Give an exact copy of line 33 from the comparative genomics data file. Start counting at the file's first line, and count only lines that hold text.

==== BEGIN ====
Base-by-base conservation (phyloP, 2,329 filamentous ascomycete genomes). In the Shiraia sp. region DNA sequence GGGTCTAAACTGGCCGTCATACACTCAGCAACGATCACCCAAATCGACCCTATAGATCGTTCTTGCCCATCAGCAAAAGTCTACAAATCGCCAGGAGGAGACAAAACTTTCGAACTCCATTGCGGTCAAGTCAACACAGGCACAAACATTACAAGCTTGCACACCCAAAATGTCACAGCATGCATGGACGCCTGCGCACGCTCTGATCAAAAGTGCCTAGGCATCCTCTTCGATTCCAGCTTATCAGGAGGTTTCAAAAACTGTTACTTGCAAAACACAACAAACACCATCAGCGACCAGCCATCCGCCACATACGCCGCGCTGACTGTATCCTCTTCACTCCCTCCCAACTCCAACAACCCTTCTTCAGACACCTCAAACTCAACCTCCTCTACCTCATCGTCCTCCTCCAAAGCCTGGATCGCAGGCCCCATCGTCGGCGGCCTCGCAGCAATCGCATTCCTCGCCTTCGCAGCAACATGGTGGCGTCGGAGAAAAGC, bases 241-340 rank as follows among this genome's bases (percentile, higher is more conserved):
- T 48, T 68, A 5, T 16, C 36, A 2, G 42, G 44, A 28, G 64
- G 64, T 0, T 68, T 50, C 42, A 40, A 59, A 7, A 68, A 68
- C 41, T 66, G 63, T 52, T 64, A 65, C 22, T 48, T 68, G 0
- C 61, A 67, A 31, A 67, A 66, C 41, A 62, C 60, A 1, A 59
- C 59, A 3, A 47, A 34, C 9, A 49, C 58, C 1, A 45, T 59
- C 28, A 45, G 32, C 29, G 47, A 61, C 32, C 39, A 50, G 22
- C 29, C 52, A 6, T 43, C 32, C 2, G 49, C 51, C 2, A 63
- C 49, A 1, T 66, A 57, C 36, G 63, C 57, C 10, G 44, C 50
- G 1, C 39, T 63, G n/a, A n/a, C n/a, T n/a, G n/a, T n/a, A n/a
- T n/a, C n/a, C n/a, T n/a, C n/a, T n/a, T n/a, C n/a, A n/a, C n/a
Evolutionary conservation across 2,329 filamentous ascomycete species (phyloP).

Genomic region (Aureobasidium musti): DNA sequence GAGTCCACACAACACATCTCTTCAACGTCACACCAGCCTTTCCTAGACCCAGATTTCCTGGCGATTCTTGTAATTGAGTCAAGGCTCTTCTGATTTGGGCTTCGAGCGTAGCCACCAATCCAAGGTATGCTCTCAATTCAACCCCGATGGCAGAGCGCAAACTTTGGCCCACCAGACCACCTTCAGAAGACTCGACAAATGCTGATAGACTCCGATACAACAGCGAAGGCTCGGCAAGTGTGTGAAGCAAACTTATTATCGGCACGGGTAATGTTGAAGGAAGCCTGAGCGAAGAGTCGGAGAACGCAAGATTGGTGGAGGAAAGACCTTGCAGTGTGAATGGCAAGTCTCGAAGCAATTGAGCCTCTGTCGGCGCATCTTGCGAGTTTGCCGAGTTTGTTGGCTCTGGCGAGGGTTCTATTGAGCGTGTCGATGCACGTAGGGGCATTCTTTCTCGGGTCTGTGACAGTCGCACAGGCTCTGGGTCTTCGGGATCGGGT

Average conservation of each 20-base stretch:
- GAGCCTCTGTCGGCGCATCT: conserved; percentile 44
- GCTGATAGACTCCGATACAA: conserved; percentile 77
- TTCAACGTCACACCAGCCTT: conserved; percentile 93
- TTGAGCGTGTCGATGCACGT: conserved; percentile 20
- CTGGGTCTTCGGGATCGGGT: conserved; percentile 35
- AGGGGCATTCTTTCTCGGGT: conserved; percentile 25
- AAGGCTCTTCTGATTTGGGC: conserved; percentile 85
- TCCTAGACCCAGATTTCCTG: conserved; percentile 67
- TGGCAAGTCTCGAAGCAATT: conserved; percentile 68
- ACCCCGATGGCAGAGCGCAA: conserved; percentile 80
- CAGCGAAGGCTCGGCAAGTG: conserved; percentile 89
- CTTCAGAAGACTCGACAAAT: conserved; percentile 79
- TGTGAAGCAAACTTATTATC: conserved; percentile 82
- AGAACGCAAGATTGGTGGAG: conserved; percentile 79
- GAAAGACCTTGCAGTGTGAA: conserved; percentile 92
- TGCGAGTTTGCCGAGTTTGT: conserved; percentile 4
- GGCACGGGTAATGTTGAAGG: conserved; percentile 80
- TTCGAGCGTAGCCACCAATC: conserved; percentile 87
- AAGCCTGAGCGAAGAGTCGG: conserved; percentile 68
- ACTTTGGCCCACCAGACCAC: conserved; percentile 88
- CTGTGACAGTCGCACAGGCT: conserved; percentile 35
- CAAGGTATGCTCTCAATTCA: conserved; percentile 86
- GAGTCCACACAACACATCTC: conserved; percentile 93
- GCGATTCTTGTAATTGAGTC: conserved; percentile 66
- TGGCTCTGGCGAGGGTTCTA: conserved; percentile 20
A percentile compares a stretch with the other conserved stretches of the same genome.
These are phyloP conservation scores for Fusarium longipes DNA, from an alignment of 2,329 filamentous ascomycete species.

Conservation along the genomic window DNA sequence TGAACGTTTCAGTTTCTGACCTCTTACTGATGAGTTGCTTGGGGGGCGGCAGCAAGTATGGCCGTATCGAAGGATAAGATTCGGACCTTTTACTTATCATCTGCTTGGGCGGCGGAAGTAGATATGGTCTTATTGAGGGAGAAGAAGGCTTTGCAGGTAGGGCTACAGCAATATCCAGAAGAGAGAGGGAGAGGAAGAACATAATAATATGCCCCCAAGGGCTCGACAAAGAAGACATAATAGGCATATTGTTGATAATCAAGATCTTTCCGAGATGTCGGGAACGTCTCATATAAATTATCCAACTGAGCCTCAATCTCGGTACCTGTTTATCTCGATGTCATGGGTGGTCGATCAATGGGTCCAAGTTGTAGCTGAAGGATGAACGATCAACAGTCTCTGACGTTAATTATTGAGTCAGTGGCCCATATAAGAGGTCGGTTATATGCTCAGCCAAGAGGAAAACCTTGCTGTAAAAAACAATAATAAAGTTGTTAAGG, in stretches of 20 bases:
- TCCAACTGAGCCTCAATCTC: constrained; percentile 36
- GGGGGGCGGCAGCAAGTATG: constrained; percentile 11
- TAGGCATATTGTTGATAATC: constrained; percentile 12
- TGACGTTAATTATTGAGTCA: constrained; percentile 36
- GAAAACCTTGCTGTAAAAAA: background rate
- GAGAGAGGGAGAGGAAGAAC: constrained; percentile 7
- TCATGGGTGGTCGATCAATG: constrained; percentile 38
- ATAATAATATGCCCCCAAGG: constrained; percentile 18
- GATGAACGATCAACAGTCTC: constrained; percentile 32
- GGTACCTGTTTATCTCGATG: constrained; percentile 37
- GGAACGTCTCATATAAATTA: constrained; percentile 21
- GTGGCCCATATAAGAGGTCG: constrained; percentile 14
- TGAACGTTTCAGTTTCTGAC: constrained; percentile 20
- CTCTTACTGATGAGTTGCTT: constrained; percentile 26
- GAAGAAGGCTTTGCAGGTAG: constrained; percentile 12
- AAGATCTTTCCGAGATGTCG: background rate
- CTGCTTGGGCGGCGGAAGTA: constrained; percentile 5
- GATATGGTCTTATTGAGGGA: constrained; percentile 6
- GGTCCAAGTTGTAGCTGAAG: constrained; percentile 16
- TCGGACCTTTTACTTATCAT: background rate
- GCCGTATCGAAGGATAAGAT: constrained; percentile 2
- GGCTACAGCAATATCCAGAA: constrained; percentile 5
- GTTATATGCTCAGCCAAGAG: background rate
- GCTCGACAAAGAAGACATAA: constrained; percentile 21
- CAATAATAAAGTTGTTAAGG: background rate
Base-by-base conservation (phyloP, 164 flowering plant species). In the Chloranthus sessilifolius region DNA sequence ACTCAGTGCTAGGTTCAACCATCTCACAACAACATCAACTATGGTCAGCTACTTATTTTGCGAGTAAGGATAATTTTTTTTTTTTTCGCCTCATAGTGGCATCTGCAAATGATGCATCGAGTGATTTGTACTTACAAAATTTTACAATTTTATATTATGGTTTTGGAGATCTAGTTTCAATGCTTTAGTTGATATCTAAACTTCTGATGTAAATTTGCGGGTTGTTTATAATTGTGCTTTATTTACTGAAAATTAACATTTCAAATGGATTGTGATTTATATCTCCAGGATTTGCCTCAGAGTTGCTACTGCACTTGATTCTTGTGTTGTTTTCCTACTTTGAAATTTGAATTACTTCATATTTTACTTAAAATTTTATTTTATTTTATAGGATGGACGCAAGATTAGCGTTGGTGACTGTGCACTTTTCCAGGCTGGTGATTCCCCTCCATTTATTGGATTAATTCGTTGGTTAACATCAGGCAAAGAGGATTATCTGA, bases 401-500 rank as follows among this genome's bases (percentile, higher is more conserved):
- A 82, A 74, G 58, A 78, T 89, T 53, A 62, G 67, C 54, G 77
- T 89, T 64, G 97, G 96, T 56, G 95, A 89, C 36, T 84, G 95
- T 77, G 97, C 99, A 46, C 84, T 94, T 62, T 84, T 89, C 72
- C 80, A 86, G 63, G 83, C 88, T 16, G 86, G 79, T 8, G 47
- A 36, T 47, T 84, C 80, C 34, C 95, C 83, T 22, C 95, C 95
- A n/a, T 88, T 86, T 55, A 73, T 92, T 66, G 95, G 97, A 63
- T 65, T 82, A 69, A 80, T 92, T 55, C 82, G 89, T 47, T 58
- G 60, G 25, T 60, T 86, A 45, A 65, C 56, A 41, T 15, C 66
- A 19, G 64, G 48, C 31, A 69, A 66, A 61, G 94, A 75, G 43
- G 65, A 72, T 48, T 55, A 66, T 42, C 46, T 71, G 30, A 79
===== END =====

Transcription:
- AAGCCTGAGCGAAGAGTCGG: conserved; percentile 68